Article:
Excerpt from The Private Life of Galileo By Galileo Galilei, Maria Celeste Galilei, Mary Allan-Olney

Galileo's Respect for People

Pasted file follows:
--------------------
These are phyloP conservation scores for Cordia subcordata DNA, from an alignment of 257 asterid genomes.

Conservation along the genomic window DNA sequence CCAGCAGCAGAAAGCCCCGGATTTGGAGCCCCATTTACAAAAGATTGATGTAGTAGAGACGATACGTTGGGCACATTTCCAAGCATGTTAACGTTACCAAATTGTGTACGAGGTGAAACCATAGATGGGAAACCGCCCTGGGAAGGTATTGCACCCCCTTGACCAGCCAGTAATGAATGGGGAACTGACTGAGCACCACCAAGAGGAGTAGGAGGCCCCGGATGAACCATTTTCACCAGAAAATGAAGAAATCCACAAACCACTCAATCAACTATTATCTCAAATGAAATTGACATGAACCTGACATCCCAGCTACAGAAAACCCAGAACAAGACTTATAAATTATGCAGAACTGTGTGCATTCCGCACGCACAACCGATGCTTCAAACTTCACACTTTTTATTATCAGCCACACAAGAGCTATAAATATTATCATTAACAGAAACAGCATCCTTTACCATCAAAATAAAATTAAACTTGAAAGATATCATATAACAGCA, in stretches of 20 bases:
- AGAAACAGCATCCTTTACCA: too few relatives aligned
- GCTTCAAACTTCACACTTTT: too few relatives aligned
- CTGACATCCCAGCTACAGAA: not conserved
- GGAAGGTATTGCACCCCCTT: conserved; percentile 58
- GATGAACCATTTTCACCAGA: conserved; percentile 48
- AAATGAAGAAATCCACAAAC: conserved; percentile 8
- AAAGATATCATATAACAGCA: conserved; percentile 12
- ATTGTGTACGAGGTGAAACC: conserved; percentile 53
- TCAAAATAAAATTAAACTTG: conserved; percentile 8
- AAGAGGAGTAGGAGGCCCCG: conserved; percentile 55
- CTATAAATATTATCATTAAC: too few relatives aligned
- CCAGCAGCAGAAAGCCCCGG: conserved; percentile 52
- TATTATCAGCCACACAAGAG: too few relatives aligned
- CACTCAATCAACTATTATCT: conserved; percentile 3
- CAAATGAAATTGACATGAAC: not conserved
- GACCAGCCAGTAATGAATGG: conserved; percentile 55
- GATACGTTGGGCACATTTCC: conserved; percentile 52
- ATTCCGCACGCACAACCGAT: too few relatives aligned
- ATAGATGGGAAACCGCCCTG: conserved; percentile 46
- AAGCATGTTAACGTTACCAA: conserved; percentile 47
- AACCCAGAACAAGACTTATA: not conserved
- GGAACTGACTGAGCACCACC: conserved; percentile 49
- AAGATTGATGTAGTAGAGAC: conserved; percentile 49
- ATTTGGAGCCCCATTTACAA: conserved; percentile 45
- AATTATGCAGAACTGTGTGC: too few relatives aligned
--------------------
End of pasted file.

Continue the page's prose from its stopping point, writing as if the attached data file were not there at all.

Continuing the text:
His demeanor was modest and unassuming: he neither depreciated nor envied the talent of other men but gave to all their due and more than their due. Of self praise so much is recorded of him by Gherardini that when his eyesight was decaying day by day he endeavored to take comfort by saying that of all the sons of Adam none had seen so much as he. He never spoke of Aristotle in terms of contempt as was the custom with some of his followers but contented himself by saying that he did not find his method of reasoning satisfactory. Of Kepler, whose extravagance was evident, he said on being pressed for his opinion that he was undoubtedly a great philosopher but that his mode of philosophizing was vastly different to his own. He exalted Plato to the skies calling his eloquence golden. He also praised Pythagoras as unequaled among philosophers, but Archimedes was the only one of the ancients whom he called master. He was extremely fond of the writings of Ariosto, and was accustomed to say that reading Tasso after Ariosto was like eating cucumbers after melons. Endowed with great tenacity of memory he could repeat by heart a great part of the works of Virgil, Ovid, Horace, Seneca the sonnets of Petrarch, the rime of Berni, and the heroic stanzas of Ariosto in whose "Gerusa lemme Liberata" he found new beauties each time he read it. Not to make the list of his attainments too long we may say that there was no art, science,nor handicraft in which he was not superior to the generality of men professing them. He protested that he had never met with a man so ignorant but that something might be learnt from him.